We have seen three fundamental changes over the last 25 years in core theoretical understandings that are relevant to technological change and it's relation to social structure. The first is a shift in the nature of rationality from the idea of self-interested rational actors, whose rationality is prior to the context in which they interact, to a model of reasonable and embedded individuals who are not optimizers but are rather satisfiers and who's motivations and view of rationality is embedded within the interaction. We have seen a shift in the model form self-interested rational actors to socially motivated individuals with diverse motivations. We have seen a shift from a uniform focus on property and contract to the interaction between property and commons and we have seen a shift from the idea of motivations being completely disconnected from context to understanding that motivations are dependent. So if you treat people as self interested actors they become more, they behave more in self interested way and they treat each other as strangers. If you treat them more as connected they cooperate more. Moving from the abstract to the particular there are fields of work where we have seen technology being regulated in ways that reflect one or another of these frameworks and there are very particular institutional implementations. So you look at spectrum policy, you move from the idea of fully regulated spectrum, to markets in spectrum and now to spectrum commons. And as a empirical matter most of the innovation at the edges – if you are talking today about internet of things, if you are talking today about high, high, high capacity data in a very local level - none of that can happen over proprietary spectrum. It's all being driven by spectrum commons. If you are looking at software, the whole path of going to software patents was a fundamental error that we today understand, they become more about rent extraction than about innovation. And rather what we have seen is free and open-source software, a commons based model being adopted by a lager number of firms and providing some of the very basic infrastructure. So, these are very concrete things. You can look at the shift from individual invention to knowledge flows, that has been absolutely central - and has the same analytic structure - absolutely central to understanding regional development and the shift from the idea that I need strong patents or that I need strong trade secrets to the idea that what you want is to assure circulation and flow of people. It's more about people, bringing people and allowing them to have conversations in regions, that has allowed region to emerge. I would say that the critical underlying mechanism is ideology or the shared conception within a society of how things fit together, what works with what, what’s reasonable or plausible to do in interaction with each other, what things mean, what to prefer. So, there is a fundamental driver which is an aspect of culture, a Zeitgeist of a certain kind that allows people – not only allows – forces people to understand the possibilities and what to do with something in a way that is enormously constraining in terms of how to use things. And when you are looking from period to period over the last hundred and so years, about how technology was deployed, how it was implemented, which technologies where emphasized and which where are abandoned. Repeatedly what you see is that there is, at a bare minimum, an elite shared sense, and by elite I mean a small set within society that controls outsize power over organizational and institutional frameworks, that sees the world in a certain way and then interprets what it sees to fit that mental model and implements the systems. So, Taylorism and Fordism and Managerialism was a certain way of looking at the world and then you saw technologies and institutions fitting it. Then suddenly Privatization and Deregulation became a way to look at administrative ways and then suddenly if you're looking at Environmental Regulation then you have tradable permits, if you are looking at spectrum you have auctions and so forth. You see a change, a fundamental change. Or, in the US in particular, to some extend in the UK as well, you see a shift from the idea of managers as stewards of stakeholders to the idea of superstars. And with that you see a fundamental reorientation of how technologies get implemented in organizations to allow a stable financialized small elite to create much more precarious work for workers. So, that's one major driving force. The institutions of our societies, the basic rules by which people see themselves as bound to each other, similarly are constraining to how far things can go, and how far you get shaped.  #00:27:44-3#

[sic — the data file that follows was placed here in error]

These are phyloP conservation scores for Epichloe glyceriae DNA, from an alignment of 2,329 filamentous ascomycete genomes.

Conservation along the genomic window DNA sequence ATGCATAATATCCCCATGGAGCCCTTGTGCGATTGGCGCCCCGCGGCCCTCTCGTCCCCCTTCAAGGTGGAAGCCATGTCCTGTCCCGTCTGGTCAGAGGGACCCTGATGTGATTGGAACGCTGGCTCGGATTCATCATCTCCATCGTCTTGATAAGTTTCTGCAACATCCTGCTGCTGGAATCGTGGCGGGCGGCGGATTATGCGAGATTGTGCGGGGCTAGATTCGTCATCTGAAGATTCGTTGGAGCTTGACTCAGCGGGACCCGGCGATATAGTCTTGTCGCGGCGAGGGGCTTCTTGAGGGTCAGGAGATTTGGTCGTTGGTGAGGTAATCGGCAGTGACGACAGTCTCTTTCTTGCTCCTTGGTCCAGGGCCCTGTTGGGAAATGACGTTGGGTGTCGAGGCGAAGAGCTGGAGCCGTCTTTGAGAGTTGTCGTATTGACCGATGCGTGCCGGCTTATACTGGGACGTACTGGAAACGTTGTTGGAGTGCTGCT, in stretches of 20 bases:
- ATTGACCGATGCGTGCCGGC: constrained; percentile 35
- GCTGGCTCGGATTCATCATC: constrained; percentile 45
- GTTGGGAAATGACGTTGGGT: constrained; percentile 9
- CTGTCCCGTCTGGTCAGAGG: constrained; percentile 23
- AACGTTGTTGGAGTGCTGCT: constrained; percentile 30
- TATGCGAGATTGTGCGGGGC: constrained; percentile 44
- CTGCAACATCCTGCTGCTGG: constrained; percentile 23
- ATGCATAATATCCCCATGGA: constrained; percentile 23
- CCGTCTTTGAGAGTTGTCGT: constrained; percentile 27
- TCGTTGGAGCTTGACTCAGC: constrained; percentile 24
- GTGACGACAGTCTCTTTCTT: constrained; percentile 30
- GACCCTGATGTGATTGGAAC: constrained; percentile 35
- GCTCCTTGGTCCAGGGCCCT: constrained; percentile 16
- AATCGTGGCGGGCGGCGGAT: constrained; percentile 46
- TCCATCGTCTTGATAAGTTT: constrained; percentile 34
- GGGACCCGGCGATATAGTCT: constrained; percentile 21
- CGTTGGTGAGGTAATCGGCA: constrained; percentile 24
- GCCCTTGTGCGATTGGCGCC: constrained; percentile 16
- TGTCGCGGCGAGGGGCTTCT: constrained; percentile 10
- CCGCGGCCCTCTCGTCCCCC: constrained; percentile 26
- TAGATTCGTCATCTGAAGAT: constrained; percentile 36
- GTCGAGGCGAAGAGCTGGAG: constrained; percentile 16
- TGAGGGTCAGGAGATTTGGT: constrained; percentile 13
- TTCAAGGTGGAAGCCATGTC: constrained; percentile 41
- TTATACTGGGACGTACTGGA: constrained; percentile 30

What measures can be taken to steer technological change?